I am not a religious person but I have, on occasion, felt what I imagine is akin to the divine inspiration believers describe. For me it is a sensation conjured by place, a realisation of being in the presence of something special, a tangible connection to the people that have stood on that spot before me, to the history that has passed. It is an overwhelming feeling of euphoria followed by sharp clarity and, later, a deep calm. It is pure, simple joy at being alive, experiencing a moment that is not to be repeated and being at peace with that.
The first time I felt this way was at the Acropolis in Athens when I was thirteen years old. I have felt it a handful of times since then; once at a beach in Devon, a low sea mist hanging in the cliff-lined estuary, trapped between cool water and warm air; once at Callanish stone circle on Lewis in the Western Isles of Scotland; once riding in a trailer behind a snowmobile across a frozen lake in the darkness of a Finnish February, once on a river boat at six in the morning in the heart of Bangkok, and, most recently, on the path behind Seljalandsfoss waterfall in Iceland.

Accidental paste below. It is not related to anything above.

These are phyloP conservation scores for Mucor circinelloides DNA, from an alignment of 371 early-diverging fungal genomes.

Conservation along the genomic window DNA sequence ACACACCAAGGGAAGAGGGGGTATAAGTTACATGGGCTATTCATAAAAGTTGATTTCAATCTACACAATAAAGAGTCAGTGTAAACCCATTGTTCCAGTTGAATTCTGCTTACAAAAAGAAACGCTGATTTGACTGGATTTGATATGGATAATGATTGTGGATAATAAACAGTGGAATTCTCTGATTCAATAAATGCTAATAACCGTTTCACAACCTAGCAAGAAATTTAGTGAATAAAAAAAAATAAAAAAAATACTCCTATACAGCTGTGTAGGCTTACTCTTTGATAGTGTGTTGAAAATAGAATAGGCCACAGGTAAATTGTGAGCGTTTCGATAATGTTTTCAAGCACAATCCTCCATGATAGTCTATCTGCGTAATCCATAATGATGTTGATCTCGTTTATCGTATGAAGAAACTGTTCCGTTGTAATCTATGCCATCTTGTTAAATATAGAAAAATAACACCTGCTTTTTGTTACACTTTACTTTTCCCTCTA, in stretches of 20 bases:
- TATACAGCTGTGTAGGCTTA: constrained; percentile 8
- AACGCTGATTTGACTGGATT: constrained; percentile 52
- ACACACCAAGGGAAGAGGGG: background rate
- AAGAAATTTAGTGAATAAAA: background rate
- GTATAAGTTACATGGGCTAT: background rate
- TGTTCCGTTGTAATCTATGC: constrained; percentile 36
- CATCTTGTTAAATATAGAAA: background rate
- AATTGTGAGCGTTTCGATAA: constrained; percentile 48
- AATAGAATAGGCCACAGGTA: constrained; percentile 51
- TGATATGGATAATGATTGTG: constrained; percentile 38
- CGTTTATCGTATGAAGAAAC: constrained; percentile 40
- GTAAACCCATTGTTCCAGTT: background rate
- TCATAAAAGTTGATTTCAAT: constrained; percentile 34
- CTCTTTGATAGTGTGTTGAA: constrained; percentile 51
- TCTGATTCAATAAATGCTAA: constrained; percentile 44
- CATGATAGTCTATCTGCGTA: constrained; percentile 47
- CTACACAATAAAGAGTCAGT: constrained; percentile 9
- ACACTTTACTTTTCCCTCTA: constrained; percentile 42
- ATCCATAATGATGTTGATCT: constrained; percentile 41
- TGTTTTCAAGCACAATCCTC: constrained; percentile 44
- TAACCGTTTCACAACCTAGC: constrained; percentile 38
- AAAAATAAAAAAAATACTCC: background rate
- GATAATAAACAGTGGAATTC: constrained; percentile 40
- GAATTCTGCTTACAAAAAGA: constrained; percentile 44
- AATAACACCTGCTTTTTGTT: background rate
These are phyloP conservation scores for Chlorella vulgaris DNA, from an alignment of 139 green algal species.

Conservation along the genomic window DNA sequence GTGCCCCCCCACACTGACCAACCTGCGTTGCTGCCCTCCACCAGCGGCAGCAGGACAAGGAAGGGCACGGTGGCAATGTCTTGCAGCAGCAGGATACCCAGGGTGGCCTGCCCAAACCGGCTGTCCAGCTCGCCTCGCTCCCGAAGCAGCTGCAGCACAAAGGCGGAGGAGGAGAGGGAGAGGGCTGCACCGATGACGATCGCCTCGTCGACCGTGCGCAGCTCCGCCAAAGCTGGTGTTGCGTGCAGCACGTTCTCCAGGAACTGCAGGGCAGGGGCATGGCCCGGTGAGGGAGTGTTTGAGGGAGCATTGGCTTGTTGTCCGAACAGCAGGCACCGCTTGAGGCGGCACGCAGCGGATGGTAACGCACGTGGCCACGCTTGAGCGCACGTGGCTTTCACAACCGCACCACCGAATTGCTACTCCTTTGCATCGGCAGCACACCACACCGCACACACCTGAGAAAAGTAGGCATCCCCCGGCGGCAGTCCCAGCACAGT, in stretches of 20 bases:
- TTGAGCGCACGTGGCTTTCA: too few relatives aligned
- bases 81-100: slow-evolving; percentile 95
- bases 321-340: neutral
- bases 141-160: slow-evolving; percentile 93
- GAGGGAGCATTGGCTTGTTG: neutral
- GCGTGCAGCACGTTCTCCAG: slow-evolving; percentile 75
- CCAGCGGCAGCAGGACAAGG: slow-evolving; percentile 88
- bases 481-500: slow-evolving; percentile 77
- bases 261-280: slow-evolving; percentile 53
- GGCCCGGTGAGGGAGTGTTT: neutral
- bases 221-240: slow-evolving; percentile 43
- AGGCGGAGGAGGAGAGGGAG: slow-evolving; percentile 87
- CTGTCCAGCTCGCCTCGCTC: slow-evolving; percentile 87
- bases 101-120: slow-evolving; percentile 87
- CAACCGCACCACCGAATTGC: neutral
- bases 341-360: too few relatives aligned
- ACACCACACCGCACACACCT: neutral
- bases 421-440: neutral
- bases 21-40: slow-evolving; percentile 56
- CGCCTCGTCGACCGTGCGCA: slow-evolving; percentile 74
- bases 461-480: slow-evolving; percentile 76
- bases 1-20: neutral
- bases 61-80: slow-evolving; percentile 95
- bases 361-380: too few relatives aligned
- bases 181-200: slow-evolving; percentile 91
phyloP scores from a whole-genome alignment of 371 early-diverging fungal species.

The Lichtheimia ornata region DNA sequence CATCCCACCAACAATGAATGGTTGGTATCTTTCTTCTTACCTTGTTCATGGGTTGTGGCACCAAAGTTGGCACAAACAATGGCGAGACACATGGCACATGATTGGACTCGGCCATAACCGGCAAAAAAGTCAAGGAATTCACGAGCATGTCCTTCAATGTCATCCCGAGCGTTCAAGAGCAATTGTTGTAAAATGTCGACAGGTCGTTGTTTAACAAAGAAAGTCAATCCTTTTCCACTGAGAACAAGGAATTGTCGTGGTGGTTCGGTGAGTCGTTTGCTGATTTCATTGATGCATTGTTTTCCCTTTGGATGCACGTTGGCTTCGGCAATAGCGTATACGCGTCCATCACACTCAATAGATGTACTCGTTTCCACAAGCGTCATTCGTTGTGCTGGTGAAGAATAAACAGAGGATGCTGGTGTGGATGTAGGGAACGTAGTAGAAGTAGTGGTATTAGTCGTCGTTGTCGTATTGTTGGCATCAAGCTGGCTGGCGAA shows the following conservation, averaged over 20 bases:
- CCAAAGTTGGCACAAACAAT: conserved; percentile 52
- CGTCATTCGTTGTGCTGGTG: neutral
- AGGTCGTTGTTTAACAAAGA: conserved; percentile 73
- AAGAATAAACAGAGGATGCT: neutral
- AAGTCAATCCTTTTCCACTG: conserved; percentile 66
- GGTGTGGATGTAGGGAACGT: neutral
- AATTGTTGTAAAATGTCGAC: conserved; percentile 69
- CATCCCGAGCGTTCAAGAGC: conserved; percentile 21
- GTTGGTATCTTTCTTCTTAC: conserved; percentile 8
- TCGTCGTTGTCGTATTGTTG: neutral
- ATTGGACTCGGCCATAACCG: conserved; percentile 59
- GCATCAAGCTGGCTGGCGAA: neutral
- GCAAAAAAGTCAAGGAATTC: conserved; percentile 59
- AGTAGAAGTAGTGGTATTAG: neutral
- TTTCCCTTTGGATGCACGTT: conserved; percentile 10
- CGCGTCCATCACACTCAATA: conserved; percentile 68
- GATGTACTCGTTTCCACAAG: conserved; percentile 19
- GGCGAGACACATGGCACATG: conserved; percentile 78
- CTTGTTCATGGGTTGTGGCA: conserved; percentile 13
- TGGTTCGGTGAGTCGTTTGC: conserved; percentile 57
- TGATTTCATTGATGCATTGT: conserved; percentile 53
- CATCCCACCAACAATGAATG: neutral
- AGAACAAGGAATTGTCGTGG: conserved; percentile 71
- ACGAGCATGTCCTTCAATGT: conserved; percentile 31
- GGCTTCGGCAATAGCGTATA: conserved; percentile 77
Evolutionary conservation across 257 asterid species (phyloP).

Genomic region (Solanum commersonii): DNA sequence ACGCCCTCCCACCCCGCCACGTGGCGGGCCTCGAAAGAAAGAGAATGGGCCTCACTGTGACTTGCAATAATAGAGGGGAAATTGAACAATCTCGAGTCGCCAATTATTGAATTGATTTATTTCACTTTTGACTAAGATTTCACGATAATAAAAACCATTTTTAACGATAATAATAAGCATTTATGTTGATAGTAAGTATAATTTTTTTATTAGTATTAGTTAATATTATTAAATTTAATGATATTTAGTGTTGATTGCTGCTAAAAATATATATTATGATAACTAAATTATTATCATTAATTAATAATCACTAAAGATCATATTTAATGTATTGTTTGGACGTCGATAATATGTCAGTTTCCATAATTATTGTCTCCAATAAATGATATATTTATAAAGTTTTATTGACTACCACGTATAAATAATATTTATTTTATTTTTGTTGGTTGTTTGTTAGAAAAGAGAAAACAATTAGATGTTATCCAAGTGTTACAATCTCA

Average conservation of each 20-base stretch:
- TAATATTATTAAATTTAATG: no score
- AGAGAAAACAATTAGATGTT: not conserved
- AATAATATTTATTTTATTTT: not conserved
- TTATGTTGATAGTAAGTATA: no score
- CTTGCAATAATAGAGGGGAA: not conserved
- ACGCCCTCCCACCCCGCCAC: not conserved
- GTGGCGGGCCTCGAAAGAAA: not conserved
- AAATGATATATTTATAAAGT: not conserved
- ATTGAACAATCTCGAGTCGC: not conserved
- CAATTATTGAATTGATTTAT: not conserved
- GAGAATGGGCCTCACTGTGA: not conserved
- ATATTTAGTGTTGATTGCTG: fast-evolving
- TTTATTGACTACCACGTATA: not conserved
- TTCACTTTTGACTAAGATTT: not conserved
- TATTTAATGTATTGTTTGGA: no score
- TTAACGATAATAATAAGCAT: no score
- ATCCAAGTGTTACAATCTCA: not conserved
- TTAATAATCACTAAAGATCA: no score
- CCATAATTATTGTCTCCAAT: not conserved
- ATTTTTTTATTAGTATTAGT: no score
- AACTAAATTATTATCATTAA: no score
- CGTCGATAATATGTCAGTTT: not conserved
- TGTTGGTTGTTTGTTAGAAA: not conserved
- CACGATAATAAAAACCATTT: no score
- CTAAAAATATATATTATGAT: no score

There is one more place that has moved me this way and, if you visit the far south west of Scotland, perhaps you will find it. You must leave your car at the side of the road, climb a gate and follow a path between trees to an open space of strangely rounded ground and views across the surrounding fields. Its current incarnation is as a church but the stone runes betray another past. I was there alone and it was, for the hour or so that passed, as though there were no one else alive. It was uncannily still. I have never experienced such silence; no noise from the road, no birds, no wind in the leaves, just me, the earth and sky.
Stay tuned for more Scottish secrets. The last, and a clue to the general location of this spot, can be found here